Kate Rothwell and Killian Woods argue the merit of fees being introduced to our third level education system.

Pro Fees

No doubt many of the students who read this piece will have been part of the 25,000 or so who took to the streets this month in order to protest against a potential increase in the college registration fee. There were probably very few among this group who have an extra €1,000 to hand, but how many honestly think that there is a better possible alternative?

Our representative students’ union bodies promoted the protest, but seem to have a little more cash to splash. UCDSU President Paul Lynam stated that he was proud of the fact that no other students’ union had put as much money, time or effort into the anti-fees campaign.

Moreover, students’ unions in colleges nationwide have had this campaign at the top of their agenda for the past couple of years, and the national body, the Union of Students in Ireland (USI), has supported them. But wouldn’t USI and its associated unions be of greater use to students if they spent the money that went towards T-shirts, placards, buses and banners on funding those who need it the most, instead of on a march that can’t change the inevitable?

We are all well aware that the Irish government is in dire financial straits and that the Irish jobs market can offer little to many of our current and upcoming graduates. The ‘Education not Emigration’ motto is a rousing retort, but the reality is that not increasing this year’s registration fee won’t stem the flow of emigrating graduates who quite rightly feel that they can do better for themselves elsewhere.

The government could continue to fund the third-level sector as it has done in the past, but until Ireland can offer graduates the number and variety of jobs that they want and need it is a poor investment. Why pour so much money into the education of students who, at the end of their degree, will have no choice but to leave the country?

Of course, the proposed increase in the registration fee would make the already incredibly expensive experience of third-level education a luxury that even more people cannot afford. However, let us not forget that it is already a privilege beyond the means of many whose taxes have contributed to putting the children of much wealthier citizens through college. Research by the Higher Education Authority goes to show that the introduction of ‘free fees’ in 1995 has not resulted in the expected increase in the number of people from poorer backgrounds going on to third-level education. The main issue lies at secondary level, as the first hurdle for these pupils is obtaining the sufficient points in the Leaving Cert.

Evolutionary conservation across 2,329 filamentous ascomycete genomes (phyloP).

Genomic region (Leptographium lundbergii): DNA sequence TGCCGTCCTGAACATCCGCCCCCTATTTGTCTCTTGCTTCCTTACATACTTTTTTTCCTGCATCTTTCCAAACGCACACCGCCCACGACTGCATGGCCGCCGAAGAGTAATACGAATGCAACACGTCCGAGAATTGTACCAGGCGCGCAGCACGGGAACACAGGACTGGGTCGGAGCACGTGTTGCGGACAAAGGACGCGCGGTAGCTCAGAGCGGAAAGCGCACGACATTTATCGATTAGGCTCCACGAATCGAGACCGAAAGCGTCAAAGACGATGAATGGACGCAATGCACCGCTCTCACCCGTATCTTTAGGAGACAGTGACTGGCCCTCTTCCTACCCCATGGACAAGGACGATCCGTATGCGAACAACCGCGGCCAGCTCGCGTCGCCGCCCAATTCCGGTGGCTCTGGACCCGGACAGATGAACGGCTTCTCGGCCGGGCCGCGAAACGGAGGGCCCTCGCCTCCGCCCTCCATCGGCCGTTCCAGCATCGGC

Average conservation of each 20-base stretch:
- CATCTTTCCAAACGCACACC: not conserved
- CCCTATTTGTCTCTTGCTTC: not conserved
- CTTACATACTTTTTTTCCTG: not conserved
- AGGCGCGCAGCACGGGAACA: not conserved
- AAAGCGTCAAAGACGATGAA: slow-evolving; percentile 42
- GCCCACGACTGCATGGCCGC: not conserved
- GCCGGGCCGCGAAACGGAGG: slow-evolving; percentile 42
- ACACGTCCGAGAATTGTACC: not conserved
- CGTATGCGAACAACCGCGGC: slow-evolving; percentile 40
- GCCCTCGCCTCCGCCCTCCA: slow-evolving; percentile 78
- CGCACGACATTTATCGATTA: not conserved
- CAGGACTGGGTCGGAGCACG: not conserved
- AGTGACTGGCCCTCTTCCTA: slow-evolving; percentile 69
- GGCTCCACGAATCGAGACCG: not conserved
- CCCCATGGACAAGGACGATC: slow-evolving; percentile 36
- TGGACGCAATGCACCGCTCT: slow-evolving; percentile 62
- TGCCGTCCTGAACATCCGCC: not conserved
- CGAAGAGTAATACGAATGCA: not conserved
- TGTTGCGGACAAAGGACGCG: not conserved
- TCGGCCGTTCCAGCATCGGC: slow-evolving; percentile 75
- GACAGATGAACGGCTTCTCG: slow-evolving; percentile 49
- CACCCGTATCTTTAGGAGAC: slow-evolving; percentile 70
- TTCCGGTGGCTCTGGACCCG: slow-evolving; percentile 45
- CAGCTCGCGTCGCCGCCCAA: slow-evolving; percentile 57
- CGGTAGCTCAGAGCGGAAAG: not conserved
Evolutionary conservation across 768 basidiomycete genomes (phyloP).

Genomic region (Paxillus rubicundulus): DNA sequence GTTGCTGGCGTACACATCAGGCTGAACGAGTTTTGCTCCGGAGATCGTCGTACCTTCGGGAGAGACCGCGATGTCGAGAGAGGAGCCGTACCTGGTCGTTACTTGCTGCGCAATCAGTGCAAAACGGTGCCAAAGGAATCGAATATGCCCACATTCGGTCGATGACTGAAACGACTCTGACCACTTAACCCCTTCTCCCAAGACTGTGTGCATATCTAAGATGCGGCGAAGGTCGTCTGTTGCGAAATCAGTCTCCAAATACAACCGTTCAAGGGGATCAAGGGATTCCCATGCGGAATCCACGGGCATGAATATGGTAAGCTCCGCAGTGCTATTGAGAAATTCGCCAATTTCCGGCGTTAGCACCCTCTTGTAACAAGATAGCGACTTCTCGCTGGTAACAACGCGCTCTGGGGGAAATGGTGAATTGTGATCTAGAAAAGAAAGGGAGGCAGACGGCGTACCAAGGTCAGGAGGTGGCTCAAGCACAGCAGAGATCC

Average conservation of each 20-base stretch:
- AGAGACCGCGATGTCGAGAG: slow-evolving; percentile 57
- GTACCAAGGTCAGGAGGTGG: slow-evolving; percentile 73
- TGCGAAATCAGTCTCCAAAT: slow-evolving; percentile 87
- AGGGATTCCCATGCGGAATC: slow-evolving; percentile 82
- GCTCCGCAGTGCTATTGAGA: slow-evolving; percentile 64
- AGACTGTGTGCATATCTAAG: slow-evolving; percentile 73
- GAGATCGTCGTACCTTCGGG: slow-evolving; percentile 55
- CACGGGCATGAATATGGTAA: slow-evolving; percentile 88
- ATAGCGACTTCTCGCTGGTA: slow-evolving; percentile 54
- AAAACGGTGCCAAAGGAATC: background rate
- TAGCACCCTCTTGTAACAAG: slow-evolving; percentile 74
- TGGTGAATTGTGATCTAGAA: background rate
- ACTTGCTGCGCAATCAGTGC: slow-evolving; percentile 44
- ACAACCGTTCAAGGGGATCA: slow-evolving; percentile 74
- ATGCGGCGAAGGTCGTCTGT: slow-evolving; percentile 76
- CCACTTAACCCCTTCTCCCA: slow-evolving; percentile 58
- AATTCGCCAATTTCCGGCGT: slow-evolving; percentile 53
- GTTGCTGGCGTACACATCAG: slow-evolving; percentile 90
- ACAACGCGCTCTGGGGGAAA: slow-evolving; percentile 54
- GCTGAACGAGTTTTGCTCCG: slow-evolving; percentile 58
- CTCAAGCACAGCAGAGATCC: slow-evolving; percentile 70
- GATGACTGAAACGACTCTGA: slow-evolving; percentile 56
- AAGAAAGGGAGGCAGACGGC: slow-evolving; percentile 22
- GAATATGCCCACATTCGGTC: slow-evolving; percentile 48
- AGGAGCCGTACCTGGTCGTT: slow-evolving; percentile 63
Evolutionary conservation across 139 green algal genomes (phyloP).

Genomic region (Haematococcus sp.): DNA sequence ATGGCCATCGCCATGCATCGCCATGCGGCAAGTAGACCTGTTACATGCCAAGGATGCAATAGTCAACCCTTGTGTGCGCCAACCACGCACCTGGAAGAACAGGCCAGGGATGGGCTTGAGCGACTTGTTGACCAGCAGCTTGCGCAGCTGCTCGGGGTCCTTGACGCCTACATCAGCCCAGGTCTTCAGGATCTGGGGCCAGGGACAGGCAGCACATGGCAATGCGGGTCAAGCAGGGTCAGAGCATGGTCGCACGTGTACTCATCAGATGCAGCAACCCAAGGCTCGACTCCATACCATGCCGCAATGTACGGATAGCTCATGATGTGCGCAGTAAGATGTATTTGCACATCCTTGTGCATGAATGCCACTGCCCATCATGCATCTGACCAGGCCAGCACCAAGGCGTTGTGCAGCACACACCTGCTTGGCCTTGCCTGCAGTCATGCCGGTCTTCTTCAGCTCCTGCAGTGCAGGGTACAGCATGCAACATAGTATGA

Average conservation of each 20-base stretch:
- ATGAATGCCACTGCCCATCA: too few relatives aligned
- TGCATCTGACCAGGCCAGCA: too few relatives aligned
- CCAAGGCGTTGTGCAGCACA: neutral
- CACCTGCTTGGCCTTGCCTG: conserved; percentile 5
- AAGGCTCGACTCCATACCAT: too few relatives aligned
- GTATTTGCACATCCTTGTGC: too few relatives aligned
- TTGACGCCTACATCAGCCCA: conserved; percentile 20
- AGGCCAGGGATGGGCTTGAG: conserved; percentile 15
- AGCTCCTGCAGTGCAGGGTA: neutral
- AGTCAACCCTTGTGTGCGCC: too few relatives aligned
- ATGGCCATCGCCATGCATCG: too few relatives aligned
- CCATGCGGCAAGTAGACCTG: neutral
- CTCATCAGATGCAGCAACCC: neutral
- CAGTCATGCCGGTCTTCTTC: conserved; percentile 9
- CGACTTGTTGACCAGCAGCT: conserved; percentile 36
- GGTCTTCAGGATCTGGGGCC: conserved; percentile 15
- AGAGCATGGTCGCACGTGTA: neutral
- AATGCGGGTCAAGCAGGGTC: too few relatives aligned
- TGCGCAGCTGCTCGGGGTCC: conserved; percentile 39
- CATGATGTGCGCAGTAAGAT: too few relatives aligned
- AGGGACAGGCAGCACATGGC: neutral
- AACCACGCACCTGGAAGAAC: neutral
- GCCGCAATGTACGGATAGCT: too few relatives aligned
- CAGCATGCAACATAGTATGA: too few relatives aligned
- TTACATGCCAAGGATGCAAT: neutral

The current system is undoubtedly unjust, but neither the government nor USI have a magic money wand with which they can fix it. Therefore, a rise in the registration fee might well be the best we can hope for. It may mean that more people have to take a year or two out to work after school before deciding whether or not third-level education is a worthy investment for them and it will undoubtedly be the case that going to college becomes less of the rite of passage that so many young people now view it as.

At school I more or less assumed that I, like the vast majority of my peers, would go on to college, with hardly a second thought as to what the financial implications might be for my family.

Now, after over three years of study and a recession-formed reality check, it’s hard to believe that I could take this opportunity for granted. No one should be denied the chance to go to college, but if we want our economy to improve, we can’t expect the government to keep paying the entirety of our fees when it can’t even afford to maintain the previous level of funding given to the health service. The opportunity is still there, but the price simply has to be higher.

An ideal solution is nigh-on impossible, but we could have a fairer alternative. A student loan system similar to the one in the UK would allow those who really want to go to college to take on the responsibility of paying for it themselves. Such an initiative would ensure that their education has been paid off by means of their subsequent employment, instead of looking to their cash-strapped parents for financial assistance, or taking out a regular loan when more immediate repayments are required.

The financial demands of the health service can’t be put on hold, as pensioners don’t have the opportunity to pay back government funding later on in life, while we do. Or at least we would, if the Green Party hadn’t vetoed the proposal of such a system last year.

December’s budget is going to be a tough proposal to live with, but live with it we must. Today’s students aren’t the ones who made mess, but our only way out is to pay up.


Kate Rothwell